Herbs have been used over the centuries to fight disease. One such plant was the bark of the cinchona tree, which is native to South America. Back in the 1600s, Jesuit missionaries described how the bark could be dried, ground into powder, and then mixed with water to make a drink to treat people suffering from fevers. The missionaries probably learned about the treatment from native people, who'd been using it for a long time [source: Columbus].
This cure was not just a folk remedy. Cinchona bark became the source of a drug, quinine, which until the early 1900s was the only effective treatment for malaria. Quinine is an alkaloid that interferes with the growth and reproduction of the malarial parasites that take over a victim's red blood cells. The one catch is that quinine only kills those invaders, but not the ones who take over other cells in the victim's body. As a result, people who used quinine, often became sick again a few weeks later.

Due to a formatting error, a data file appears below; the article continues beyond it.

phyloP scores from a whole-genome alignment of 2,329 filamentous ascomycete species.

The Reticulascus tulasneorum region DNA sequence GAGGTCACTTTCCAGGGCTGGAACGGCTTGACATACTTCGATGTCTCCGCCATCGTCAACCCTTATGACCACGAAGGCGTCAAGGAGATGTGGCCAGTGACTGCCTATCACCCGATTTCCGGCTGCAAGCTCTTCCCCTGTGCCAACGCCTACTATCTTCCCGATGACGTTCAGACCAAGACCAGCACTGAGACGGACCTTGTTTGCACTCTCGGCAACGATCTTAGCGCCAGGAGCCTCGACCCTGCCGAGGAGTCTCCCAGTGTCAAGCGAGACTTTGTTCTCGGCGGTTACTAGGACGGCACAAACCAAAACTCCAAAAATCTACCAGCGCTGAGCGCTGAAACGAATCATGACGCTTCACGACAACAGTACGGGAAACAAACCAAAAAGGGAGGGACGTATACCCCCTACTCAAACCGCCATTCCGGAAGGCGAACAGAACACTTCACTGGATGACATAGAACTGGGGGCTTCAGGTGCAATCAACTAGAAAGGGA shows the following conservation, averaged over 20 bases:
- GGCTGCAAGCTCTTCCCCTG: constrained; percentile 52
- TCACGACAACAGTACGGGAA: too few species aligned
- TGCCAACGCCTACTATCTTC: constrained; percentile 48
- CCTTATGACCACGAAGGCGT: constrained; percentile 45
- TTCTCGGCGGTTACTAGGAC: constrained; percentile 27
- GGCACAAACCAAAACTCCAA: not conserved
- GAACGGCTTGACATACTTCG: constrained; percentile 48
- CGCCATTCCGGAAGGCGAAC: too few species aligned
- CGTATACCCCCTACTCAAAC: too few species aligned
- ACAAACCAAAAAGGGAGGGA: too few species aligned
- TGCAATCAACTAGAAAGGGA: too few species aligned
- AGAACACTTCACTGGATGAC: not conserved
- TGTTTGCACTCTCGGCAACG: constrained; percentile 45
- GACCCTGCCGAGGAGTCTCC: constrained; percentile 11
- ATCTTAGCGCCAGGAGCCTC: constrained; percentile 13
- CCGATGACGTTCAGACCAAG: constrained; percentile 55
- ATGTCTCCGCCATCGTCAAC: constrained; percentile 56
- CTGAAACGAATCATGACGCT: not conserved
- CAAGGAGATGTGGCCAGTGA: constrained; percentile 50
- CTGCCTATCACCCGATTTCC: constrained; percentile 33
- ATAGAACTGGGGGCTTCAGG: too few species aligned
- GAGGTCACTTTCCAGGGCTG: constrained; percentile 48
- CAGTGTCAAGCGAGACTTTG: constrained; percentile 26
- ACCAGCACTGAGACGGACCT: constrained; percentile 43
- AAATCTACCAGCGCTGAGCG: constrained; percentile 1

During World War II, better, manufactured treatments, such as chloroquine, were developed. However, as the malarial parasite that transmits the disease has become resistant to these synthetic drugs, quinine has been making a comeback — the parasite is still sensitive to it [source: Britannica.com].